We went at night and the street was shoulder to shoulder. Music is blasting from outdoor bars lining the street with hosts trying to convince you to come sit down and join the party. We grabbed a beer and walked the full length and back just taking it all in, stopping along the way to just be spectators. Bangkok is known for having ladyboys but we hadn’t seen any until we got here. Trans prostitutes, “laughing gas” aka nitrous sold by the ballon full, and lots of drunk young people. We grabbed some Pad Thai and found a lady braiding hair. Since I didn’t bring a blow dryer I thought this would be a perfect time to sit, drink my beer while taking care of my hair. We negotiated and agreed to 400 Baht ($12.50). She did a great job and I wore my hair like this for 4 days. After being there for about 2 hours we had had enough. Its a lot of people and you could tell that if we stayed much later it was going to become a shit show. Lots to see and do. I do recommend at least seeing it even if you don’t partake. 

In order to get home from Khao San a taxi ride would be at least 30 min. The traffic had died down a bit because of the time, therefore this was a perfect opportunity to take a tuktuk. On a motorbike or tuk-tuk, you can get anywhere in half the time. They just weave through traffic and squeeze between cars. Our driver was hysterical, and I laughed the entire 15 mins home. His transmission was going bad and every time he shifted gears it sounded like a grinder. Cigarette in mouth, skinny old man yelling into a cell phone and laughing at my hysterics! Cost more than a taxi ($12 where a taxi was $9) but got home in record timing. The experience was well worth it. Here is a sneak peak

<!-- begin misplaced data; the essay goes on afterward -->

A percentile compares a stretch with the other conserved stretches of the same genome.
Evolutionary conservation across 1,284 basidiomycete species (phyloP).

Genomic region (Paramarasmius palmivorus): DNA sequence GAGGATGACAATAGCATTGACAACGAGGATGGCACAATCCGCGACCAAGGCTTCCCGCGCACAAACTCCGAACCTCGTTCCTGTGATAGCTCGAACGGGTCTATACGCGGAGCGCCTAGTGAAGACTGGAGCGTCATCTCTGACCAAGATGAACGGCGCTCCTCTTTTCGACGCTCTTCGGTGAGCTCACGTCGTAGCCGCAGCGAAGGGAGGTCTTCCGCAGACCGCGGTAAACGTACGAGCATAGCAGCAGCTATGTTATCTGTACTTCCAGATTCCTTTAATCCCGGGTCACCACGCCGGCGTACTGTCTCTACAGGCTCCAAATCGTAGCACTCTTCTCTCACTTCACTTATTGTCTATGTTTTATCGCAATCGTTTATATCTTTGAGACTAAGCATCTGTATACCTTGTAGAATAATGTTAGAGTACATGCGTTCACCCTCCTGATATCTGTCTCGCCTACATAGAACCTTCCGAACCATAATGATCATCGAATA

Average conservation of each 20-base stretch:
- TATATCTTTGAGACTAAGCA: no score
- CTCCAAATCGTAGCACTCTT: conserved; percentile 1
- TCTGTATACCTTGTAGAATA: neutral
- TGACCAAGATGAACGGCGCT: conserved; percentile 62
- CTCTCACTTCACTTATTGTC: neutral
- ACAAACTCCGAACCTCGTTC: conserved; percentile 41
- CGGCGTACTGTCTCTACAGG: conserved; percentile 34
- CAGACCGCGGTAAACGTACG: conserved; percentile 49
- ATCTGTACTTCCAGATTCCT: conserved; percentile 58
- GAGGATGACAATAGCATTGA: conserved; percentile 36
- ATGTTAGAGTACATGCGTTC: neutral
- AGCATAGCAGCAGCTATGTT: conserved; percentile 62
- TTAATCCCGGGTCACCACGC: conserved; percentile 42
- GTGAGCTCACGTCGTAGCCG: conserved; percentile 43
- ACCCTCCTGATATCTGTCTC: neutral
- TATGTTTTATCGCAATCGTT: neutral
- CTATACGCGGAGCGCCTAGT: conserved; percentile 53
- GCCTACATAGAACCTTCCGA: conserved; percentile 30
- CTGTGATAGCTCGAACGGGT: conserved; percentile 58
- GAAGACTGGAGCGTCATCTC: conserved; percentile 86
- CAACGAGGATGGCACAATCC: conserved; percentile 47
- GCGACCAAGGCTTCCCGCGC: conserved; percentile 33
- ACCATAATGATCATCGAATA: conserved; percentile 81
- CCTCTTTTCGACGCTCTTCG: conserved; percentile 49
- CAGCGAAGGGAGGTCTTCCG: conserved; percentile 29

Ancient Siam 

Also known as Ancient City, this is a museum park occupying over 200 acres, in the shape of Thailand. I did not know that when we visited but when I google how to spell it, I learned the shape!

Ancient Siam is dubbed as the world’s largest outdoor museum.  The grounds feature 116 structures of Thailand’s famous monuments and architectural attractions. The grounds of Ancient Siam correspond roughly with the shape of the kingdom, with the monuments lying at their correct positions geographically. Some of the buildings are life-size replicas of existing or former sites, while others are scaled down. -Wikipedia 

It was about an hour and a half drive from Bangkok, and we are so glad we did it. This place is beautiful with plenty of photo opts. You are able to rent a golf cart, bikes or just walk the grounds. With it being so vast and spread out we chose to get a golf cart. Driving around and pulling over for photos we spent over 4 hrs there and still didn’t see everything. 


When leaving Khao San Rd we walked past a restaurant where the line was out the door with locals. Not even really being hungry we had to stop and check it out. Men were on the sidewalk in a outdoor kitchen making huge woks full of pad Thai.

Rated 4 stars out of 1,900 reviews on Trip Advisor. Our food was excellent! Pad Thai done right. Defiantly worth the wait with a very friendly staff. 

Street vendors 

If you’ve never had papaya salad you have to find a street vendor for this one. It’s tangy, fresh and very very spicy. I ask for no spice because I simply can’t handle it. Luckily for me, all of the street food I ate the entire time (which was almost daily) never made me sick. Fruit, meat, salad and pad thai all from street vendors was the best food. No one wears gloves but I like to live on the edge. 

To watch all the behind the scenes of Bangkok watch my highlights here

Next up, Phuket

papaya salad
chicken and pork satay

One Comment

  • Carrie

    That was so fun to read and the pics are great! So helpful for anyone thinking of traveling there. Informative and entertaining at the same time….my kind of read!